Wilfred Ukpong’s Blazing Century 1 exhibition opens at Institut français

Wilfred Ukpong’s Blazing Century 1 exhibition opens at Institut français


“Blazing Century 1”, a solo exhibition by interdisciplinary artist Wilfred Ukpong has opened at Institut français du Nigéria in Abuja.

The exhibition according to a statement, addresses historical and contemporary socio-environmental issues in the impoverished oil-rich region of the Niger Delta. Between 2010 and 2021, Nigerian-born artist Wilfred Ukpong worked with more than 100 local youths in marginalised oil-producing communities to create a series of Afro-futuristic art photographic images and short films which are featured in this exhibition.

The exhibition held a reception Saturday 19 March on the same day the artist facilitated a five-hour photography workshop that explored the use of lens-based work in digital photography, video and filmmaking as a form of social practice.

After dedicating years of rigorous academic research and artistic interventions through community projects, working alongside rural Niger Delta youths in creative empowerment initiatives and using both art and film as tools of development and social change, Ukpong, the United Kingdom-based multidisciplinary artist, academic researcher and award-winning filmmaker returns with an extended body of work entitled, Blazing Century 1.

The show features art-photography and video installation showing Ukpong’s award-winning art film, Future World.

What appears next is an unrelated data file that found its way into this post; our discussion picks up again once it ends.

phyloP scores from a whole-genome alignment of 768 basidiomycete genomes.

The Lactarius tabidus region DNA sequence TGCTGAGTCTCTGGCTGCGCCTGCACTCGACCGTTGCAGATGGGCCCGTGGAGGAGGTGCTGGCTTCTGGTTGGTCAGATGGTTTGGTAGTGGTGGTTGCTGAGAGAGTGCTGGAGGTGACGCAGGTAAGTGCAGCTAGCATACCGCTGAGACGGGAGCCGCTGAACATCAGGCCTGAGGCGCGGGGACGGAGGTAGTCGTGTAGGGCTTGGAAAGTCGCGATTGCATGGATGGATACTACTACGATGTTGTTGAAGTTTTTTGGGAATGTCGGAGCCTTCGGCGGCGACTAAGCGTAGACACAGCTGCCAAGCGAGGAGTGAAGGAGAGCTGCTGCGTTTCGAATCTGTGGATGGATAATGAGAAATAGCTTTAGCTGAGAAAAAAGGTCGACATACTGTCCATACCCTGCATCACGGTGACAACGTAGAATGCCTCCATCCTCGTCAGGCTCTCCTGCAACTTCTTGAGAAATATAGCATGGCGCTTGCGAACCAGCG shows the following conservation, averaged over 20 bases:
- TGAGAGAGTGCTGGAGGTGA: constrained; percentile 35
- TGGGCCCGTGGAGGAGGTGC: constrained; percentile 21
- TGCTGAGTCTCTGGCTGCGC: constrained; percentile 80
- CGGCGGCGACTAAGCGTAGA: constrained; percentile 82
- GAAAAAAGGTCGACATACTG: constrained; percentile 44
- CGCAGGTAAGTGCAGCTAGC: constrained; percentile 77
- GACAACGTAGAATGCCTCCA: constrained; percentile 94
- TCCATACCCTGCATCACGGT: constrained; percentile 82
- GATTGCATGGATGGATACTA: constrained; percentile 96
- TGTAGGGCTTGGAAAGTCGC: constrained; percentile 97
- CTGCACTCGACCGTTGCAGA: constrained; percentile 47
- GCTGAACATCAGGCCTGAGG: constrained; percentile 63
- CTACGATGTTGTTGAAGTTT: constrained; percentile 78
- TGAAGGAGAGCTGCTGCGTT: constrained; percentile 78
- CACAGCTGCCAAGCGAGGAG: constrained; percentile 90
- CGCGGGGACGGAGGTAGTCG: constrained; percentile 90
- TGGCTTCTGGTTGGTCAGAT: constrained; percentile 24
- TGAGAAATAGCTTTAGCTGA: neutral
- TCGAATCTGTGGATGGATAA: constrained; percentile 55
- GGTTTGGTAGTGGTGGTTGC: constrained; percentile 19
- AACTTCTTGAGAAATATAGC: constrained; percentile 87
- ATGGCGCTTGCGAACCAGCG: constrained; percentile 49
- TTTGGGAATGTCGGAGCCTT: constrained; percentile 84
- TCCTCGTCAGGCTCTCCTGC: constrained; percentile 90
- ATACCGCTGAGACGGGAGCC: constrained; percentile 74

Spanning between 2011 and 2017, Blazing Century-1 is the first installment in a 10-part multi-faceted body of work. Each part is set within a geographical location often embroiled in social and environmental devastation and is developed on several platforms, including, sculpture, photographic and sound installations, performance intervention, film screening, music concert, creative vision workshop, lecture and talk session.

With a special grant from Prince Claus Fund for Culture and Development in Amsterdam and academic support from Social Sculpture Research Unit in Oxford, Ukpong, in 2010, returned to the Niger Delta region, the place of his birth to engage disenfranchised youths in marginalised oil-producing communities through a series of creative and artistic workshops that cultivates strategies for developing agents of socio- environmental change. “My work is a platform for conversation; a catalyst for transformation and change. I am more interested in advocacy and developing people’s careers and communities,” he said.

Ukpong draws together narratives addressing socio-political and ecological crises, the interpretation of history, the shock and promises of capitalism, industrialisation and new technologies, the tumult of cultural deficits and environmental challenges and the storytelling born of unique personal vision and communal experiences.

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